Royal Navy and Royal Marines show their LGBT+ Pride in Manchester

Royal Navy sailors and Royal Marines showed their support for the LGBT+ community by marching for the first time at Manchester Pride this weekend.

The Naval Service has taken part in LGBT+ Pride events up and down the country for more than 10 years, but this year is the first time a contingent of sailors and marines formally represented the Navy in Manchester.

Sailors and marines marched proudly through the city to send a message that the Naval Service welcomes all talent to its ranks regardless of sexual orientation or gender identity.

Surgeon Lieutenant Commander Mike Hill, 35, from Manchester, said: “A significant number of sailors and marines come from the north of England and it’s important for us to show the whole of the country that we support the LGBT+ community.

“Your sexual orientation or gender identity really has no bearing on your ability to serve in the Royal Navy or Royal Marines – it’s your individual skills as a person that matter.

“It was a great feeling to be able to march with my colleagues through my home town. We had a great reception and we’re grateful to everyone who cheered us along.”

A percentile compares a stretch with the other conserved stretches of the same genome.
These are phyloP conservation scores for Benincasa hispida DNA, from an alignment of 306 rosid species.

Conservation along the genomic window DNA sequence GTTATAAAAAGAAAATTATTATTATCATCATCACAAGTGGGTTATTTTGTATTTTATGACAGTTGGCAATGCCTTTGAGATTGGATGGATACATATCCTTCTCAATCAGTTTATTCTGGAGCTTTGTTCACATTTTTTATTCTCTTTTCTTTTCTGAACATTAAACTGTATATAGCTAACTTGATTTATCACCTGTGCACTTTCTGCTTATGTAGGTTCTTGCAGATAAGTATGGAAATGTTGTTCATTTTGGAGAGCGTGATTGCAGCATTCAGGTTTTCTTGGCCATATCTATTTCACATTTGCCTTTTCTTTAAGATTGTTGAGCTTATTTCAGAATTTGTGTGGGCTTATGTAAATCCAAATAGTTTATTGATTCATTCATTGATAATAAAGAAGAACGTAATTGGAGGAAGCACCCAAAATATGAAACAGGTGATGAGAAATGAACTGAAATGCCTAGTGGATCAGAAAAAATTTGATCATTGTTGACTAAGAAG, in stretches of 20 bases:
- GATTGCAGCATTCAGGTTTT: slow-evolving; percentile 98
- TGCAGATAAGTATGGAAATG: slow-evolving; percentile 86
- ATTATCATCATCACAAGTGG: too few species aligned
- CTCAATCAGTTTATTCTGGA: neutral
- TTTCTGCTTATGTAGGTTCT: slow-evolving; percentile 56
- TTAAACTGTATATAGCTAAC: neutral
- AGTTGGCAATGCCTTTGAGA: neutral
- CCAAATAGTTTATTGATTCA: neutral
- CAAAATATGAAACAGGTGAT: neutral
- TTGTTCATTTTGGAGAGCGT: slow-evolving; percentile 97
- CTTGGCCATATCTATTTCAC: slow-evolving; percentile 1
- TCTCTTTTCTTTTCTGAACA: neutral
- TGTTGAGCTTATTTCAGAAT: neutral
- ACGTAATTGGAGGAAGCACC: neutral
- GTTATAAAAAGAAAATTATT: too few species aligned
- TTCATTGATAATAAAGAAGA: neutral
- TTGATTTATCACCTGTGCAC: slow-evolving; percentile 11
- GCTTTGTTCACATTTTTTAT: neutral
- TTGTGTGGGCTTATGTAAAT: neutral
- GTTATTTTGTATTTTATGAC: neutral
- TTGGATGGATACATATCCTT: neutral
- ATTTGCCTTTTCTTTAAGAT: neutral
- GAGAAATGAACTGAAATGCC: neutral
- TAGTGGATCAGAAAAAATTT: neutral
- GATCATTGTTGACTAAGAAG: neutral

I’m really lucky to be able to serve in the armed forces knowing I am completely accepted for who I am

Able Seaman Robbie Mason

Able Seaman Robbie Mason, 21, from Manchester, also took part in the parade. He said: “I was really excited to take part in Manchester Pride alongside my friends in the Navy.

“I’m really lucky to be able to serve in the armed forces knowing I am completely accepted for who I am. I enjoyed being part of the Royal Navy’s demonstration of support to the LGBT+ community.

“After attending my first Pride I realised how important it is that we take part in events like this, because we do an amazing job at providing an inclusive place to work regardless of your sexual orientation or gender identity.”

This weekend’s celebration marks almost 20 years since the ban on LGBT+ people serving in the Royal Navy and Royal Marines was lifted.

The Naval Service’s involvement in the parade was co-ordinated by Compass, the Royal Navy’s sexual orientation and gender identity network.

It has been 52 years since the partial decriminalisation of homosexuality in the UK, and six years since the UK voted to legalise same-sex marriage, giving same-sex couples the same legal rights as straight ones.

But more than one in three LGBT+ people in the UK report having suffered abuse because of their sexuality or gender. Homosexuality remains illegal in 72 countries and is punishable by death in eight nations.